Fresh sardines aren’t available year-round because the harvest is tightly managed by the federal Pacific Fishery Management Council, which works to forestall a fishery collapse such as the one that finished off Monterey’s formerly thriving cannery industry in the 1950s. Although the sardine population is known to fluctuate naturally, over fishing was suspected as a factor in the disappearance of the fish from the bay at that time.
The season is divided into three segments spaced from January to September and the 60-some sardine boats working the California coast quickly reach their quota, which is set at a total of 66,000 metric tons this year. Most of the harvest is frozen in bulk and sent overseas for canning, feed for aquaculture, or bait for fish higher on the food chain, such as tuna. The slender sardines bring as little as 3 cents a pound on the wholesale market,
Kenneth Coale, director of Moss Landing Marine Laboratories, hopes to raise the status of the fishery by making sardines more appealing to the average American. The labs recently bought an off-loading facility at the Central Coast fishing harbor to support the local sardine fleet. Now Coale is looking for a way to acquire a filleting machine and package cleaned fillets to be sold to consumers in convenient, frozen form.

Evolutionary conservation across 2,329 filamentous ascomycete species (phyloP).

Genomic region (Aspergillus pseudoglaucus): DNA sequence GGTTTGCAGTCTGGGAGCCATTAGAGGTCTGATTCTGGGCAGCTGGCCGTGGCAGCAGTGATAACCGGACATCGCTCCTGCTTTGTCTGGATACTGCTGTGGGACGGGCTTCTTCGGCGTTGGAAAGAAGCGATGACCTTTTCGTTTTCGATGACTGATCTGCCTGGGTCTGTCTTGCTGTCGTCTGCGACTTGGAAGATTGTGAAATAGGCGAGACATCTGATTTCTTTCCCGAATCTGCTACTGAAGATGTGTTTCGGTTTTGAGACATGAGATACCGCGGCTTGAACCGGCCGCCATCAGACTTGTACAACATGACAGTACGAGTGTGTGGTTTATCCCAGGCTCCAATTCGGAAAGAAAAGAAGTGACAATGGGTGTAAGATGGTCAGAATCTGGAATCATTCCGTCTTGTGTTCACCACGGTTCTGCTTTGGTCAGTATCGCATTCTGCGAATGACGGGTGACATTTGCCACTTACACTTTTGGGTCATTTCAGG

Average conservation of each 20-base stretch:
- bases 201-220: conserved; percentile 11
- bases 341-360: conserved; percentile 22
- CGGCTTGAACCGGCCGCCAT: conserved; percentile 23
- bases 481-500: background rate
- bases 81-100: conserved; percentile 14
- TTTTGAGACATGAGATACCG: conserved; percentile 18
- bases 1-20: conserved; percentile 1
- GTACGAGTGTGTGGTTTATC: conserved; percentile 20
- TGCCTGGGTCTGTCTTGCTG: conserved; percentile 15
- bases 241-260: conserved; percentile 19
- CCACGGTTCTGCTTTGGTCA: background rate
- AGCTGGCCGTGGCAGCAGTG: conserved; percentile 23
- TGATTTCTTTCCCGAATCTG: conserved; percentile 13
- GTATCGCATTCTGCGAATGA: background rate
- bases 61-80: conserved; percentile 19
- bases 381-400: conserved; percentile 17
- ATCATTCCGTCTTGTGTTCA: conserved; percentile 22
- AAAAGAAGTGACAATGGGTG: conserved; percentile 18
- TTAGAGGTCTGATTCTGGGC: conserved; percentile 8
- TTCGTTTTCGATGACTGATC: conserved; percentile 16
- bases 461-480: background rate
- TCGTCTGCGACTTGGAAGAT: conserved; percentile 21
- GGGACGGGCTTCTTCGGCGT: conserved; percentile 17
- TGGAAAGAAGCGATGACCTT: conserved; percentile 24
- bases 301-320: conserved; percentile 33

“The problem is Americans think of sardines as something that’s oily, stinky and comes from a can,” Coale says. “What we’re trying to do is get Americans to think outside the can.”
A solid domestic market could pay fishermen more per pound so they wouldn’t have to catch so many fish to make a profit, he contends. That would take a lot of pressure off a fishery that feeds other marine species and birds as well as humans.
“I think we should stop wasting the gift that’s on our doorstep,” Coale says, “And if this makes more sardine eaters out of us, I think that’s great.”
1 pound sardines, cleaned, heads on
¼ cup flour
Salt and pepper
½ cup extra virgin olive oil, divided use
3 cloves garlic, divided use
¼ cup red wine vinegar
½ cup dry white wine
1 bay leaf
1 sprig fresh thyme
¼ teaspoon smoked paprika
Wide strip orange zest, 2-3 inches long
Place flour in a shallow plate and season with salt and pepper. Dust sardines, inside and out, with the seasoned flour.
Heat ¼ cup olive oil in a large skillet and fry sardines along with 1 clove garlic for 3-4 minutes per side, until golden. Remove sardines to a shallow serving casserole. Discard garlic and wipe out the skillet with a paper towel.
Add remaining ¼ cup oil to the skillet. Warm pan over medium heat and sauté the two remaining garlic cloves until golden brown. Add vinegar, wine, bay leaf, thyme, paprika, orange zest and peppercorns to the pan. Bring mixture to a boil and simmer 3-4 minutes before pouring it over the fish.